Since no action was taken at last Monday’s meeting to change Rankin’s contract (or the terms and conditions within), his current contract will renew for another year on Thursday, which is his one-year anniversary with the village.
“This contract is going to continue for another year as written and signed by the president (Guild) and his representatives,” said Jack Miller, the president of Edmore’s Downtown Development Authority.
“So congratulations, Neil, on another year,” declared Miller to applause from the audience.
Bulldogs vs. watchdogs
Some people at Monday’s gathering were unhappy the ongoing situation was garnering so much attention.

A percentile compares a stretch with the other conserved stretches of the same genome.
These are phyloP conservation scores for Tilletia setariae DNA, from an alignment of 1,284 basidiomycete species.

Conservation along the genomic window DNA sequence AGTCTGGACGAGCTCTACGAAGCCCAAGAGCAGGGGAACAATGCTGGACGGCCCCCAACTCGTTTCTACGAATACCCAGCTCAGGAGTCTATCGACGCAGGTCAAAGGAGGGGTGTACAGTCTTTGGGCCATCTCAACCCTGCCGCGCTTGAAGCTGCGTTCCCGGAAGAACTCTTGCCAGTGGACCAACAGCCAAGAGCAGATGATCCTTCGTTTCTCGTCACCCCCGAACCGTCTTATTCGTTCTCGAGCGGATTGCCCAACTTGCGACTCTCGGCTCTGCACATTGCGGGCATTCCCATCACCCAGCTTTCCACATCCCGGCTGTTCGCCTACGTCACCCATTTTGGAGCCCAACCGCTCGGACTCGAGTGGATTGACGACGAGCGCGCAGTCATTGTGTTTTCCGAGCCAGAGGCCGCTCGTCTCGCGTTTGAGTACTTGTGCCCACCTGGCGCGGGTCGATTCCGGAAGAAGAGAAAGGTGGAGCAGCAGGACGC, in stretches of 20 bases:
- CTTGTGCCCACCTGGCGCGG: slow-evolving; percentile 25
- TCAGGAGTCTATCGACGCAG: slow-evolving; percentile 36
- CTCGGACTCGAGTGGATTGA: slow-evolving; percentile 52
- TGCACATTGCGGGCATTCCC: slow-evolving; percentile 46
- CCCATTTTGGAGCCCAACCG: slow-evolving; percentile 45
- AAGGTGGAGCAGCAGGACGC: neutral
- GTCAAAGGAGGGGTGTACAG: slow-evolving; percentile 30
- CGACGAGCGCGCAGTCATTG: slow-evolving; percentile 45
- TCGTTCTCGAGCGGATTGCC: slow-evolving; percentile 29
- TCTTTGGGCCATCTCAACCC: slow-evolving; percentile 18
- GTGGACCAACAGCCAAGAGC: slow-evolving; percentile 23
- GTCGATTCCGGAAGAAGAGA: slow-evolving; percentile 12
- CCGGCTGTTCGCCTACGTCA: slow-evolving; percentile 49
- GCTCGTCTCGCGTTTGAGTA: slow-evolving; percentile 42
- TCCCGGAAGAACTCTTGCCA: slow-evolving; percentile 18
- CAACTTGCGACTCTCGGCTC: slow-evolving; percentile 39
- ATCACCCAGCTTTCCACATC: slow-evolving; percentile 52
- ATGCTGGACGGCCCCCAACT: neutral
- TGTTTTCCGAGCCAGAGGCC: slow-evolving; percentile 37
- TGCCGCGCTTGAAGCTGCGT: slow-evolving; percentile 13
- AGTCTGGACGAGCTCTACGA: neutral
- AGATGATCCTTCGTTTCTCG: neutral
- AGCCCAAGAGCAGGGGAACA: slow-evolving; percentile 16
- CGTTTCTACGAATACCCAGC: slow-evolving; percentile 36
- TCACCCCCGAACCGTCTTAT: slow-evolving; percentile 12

“If this is what it takes to get this many people to a council meeting, then maybe we should have more problems,” observed Dana Macklin. “We should have kept this within our council. It should not have been brought to the public or to the newspaper.”
“How do you suppose we control the Open Meetings Act?” Schuitema responded. “They (the public and the newspaper) have a right to be here and know what’s going on.”
Macklin complained that the council was making decisions during special meetings. Schuitema noted that those meetings are open to the public too. Macklin also complained about an Edmore editorial written by The Daily News editorial board in Saturday’s newspaper.
Other residents were pleased The Daily News was reporting on the Edmore Village Council, such as John Lean, who said he has been following the actions of the council in meeting minutes printed in The Daily News for years.